Apr 11, 2011
31st MEU's leaves Japan / returns to Oki
31ST MEU RETURNS TO OKINAWA AFTER OPERATION TOMODACHI
USS ESSEX, AT SEA - 2,200 Marines and Sailors of the 31st Marine Expeditionary unit, are returning home to Okinawa, Japan, after nearly three weeks of conducting relief operations with the Japan Maritime and Ground Self-Defense Forces in support of Operation Tomodachi in mainland Japan.
USS Essex (LHD 2), with the majority of Marines and Sailors of the 31st MEU aboard, is scheduled to arrive at Naval Facility White Beach, Okinawa at noon on April 12. Two other ships with elements of the 31st MEU aboard, USS Germantown (LSD 42) and USS Harpers Ferry (LSD 49), already arrived in Okinawa on April 7.
"The Marines have helped their friends in time of need, and stand ready to support further if called upon," said Col. Andrew MacMannis, commanding officer, 31st MEU. "We are proud to call Okinawa our home, and to help those in Japan was an honor and privilege. We are all proud to have been a part of the relief efforts."
The 31st MEU was split into three separate parts on March 11. The largest ship, USS Essex (LHD 2), with most of the Marines and Sailors of the 31st MEU aboard, had just completed an exercise in Cambodia and had arrived in Malaysia for a port visit. When 31st MEU leadership received news of the tsunami, they initiated an immediate recall of all personnel who were away from the ship on liberty. The ship quickly took on some supplies, and in less than 24 hours was underway to Japan where it would meet up with the other two ships.
Germantown and Harpers Ferry were both in Indonesia with elements of the 31st MEU embarked, and Marines and Sailors aboard Harpers Ferry were scheduled to participate in a large humanitarian assistance and disaster relief exercise starting March 12. Both ships were immediately alerted upon news of the disaster in Japan and headed north for the stricken country.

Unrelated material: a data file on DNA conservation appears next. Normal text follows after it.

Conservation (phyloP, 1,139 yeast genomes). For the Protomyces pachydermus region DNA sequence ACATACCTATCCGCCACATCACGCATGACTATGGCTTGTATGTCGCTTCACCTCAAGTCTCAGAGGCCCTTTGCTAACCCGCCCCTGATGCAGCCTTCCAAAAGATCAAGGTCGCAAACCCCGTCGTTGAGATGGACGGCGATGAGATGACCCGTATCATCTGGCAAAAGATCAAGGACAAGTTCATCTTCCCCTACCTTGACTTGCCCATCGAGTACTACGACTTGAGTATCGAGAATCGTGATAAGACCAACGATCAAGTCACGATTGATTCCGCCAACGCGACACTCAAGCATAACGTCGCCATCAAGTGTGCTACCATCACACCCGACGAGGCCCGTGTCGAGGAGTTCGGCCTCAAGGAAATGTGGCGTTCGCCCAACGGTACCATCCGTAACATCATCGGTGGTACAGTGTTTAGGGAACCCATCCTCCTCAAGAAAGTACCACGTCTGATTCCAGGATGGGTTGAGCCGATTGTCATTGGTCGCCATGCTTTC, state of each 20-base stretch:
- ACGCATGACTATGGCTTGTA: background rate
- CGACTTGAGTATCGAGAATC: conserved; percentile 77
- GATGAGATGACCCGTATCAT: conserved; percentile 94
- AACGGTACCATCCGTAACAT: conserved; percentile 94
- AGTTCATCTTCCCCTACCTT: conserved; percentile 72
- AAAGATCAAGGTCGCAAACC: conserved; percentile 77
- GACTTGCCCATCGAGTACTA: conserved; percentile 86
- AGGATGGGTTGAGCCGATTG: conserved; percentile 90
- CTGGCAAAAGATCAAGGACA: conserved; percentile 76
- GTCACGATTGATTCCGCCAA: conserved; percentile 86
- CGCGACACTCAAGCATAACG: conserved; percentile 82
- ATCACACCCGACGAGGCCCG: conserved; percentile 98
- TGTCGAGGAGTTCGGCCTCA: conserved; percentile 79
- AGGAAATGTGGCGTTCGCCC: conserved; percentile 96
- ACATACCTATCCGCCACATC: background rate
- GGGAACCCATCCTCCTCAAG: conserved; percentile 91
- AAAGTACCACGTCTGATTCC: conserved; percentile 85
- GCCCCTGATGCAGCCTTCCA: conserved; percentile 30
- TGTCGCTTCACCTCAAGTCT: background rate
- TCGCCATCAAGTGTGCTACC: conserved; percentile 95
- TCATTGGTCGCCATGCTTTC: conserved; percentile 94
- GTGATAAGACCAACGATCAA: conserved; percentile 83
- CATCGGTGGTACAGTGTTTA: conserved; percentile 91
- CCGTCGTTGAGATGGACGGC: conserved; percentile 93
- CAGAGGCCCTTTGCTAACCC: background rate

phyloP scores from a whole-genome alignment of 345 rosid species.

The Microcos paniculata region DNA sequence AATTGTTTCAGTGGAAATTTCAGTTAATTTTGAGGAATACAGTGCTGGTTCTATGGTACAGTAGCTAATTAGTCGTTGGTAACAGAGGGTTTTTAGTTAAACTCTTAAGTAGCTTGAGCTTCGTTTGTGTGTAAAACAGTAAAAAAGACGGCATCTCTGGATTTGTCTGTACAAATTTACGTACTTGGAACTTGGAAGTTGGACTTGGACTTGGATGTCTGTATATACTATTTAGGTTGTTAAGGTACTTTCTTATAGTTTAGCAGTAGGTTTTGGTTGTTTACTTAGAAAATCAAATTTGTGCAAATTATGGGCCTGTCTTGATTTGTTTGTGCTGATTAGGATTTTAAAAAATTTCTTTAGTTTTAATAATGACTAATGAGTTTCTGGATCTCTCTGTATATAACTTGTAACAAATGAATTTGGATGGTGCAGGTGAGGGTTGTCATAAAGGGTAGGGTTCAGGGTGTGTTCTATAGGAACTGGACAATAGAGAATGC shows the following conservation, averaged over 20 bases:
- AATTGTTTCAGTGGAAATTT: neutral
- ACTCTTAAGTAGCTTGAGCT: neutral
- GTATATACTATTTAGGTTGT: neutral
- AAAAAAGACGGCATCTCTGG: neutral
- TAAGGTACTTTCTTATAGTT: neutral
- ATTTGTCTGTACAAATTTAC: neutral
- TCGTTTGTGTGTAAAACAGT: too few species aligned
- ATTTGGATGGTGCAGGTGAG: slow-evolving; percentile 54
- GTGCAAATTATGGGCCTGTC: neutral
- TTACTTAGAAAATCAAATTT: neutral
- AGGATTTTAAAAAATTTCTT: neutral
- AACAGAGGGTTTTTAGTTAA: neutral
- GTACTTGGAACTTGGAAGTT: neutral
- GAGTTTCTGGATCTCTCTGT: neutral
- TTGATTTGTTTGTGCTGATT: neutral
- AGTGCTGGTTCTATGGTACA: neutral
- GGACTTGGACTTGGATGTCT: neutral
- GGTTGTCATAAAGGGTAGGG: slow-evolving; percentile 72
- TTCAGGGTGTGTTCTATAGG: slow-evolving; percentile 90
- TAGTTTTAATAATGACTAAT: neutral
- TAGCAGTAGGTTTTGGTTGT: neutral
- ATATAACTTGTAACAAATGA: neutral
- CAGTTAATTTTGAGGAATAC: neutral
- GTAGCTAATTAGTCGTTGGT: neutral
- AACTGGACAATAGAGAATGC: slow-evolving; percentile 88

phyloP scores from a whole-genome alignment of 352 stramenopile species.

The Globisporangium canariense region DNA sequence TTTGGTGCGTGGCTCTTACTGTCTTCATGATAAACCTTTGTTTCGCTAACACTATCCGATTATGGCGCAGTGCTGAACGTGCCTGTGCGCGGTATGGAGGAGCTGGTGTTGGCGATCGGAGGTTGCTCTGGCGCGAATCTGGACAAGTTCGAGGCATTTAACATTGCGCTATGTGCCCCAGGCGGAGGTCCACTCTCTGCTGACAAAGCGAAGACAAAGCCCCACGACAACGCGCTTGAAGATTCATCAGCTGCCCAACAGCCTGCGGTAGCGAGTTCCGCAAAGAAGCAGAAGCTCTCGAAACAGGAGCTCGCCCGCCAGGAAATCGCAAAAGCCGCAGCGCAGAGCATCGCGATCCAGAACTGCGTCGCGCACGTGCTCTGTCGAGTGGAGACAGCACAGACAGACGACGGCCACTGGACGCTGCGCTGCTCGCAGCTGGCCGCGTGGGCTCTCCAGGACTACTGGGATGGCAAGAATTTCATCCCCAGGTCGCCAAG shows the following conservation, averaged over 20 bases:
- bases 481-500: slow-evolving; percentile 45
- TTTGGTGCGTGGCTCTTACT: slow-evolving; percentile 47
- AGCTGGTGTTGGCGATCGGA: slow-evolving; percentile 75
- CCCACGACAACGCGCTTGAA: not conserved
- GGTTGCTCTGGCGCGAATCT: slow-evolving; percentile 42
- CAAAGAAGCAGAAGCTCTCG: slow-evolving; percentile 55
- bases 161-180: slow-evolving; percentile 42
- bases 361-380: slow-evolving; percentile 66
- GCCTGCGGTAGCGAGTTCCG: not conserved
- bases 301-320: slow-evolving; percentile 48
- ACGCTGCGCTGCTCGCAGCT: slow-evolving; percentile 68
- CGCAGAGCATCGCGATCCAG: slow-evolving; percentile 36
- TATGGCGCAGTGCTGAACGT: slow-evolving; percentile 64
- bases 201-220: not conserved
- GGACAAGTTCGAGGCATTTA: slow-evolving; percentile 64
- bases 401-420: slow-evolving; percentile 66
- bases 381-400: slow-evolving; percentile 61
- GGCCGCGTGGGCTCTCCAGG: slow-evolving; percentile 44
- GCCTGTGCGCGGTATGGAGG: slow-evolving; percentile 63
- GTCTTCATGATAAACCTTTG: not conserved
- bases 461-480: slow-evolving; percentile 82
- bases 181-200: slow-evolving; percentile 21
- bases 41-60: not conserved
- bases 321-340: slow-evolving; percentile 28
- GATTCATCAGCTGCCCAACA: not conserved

The Essex Amphibious Ready Group and the 31st MEU first arrived off the coast of Akita, Japan, March 17 and began flying coastal surveillance flights. Then, on March 22, the ARG repositioned off the east coast of Japan, near Hachinohe, and the 31st MEU immediately began delivering relief supplies ashore via helicopters. Supplies delivered included water, blankets, and other health and comfort items. HMM-262 (Rein) conducted a total of 15 survey missions and 204 supply delivery missions with nearly 300 hours of flight time.
On March 27, the MEU and Essex ARG's priority became support to the isolated island of Oshima. The units began by transporting relief supplies, which included moving commercial electric utility vehicles, a fuel truck, a water re-supply vehicle and civilian workers from the Tohoku Power Company by U.S. Navy landing craft to restore partial power to the cut-off island.
During the Oshima operation, two pallets of clothes, blankets, food and toys donated by Marines and Sailors were flown to the JMSDF helicopter destroyer JS Hyuga (DDH 181) by Marine helicopters, where they were distributed to displaced residents of the island who were temporarily embarked aboard the ship.
Working alongside the JGSDF, the 31st MEU delivered 15,000 pounds of supplies to the island and cleared tons of debris from harbors, roads and beaches. Marines also created temporary shower facilities allowing residents to bathe. For some it was the first time they had been able to take a shower since the tsunami struck.
In total, the 31st MEU and the Essex ARG moved more than 160,000 pounds of relief supplies to those affected by the disaster.
JMSDF Lt. Hiroaki Tanaka, who served as a liaison officer between Japanese and U.S. forces in the area, expressed appreciation on behalf of the people of Japan. "Thank you," said Tanaka. "We are extremely thankful for your help and cooperation. I will never forget everything you have done for us."
The 31st MEU is the only continually forward-deployed MEU, and remains the nation's force-in-readiness in the Asia-Pacific region. It provides a forward-deployed, flexible, sea-based force capable of responding to a wide range of contingencies as required.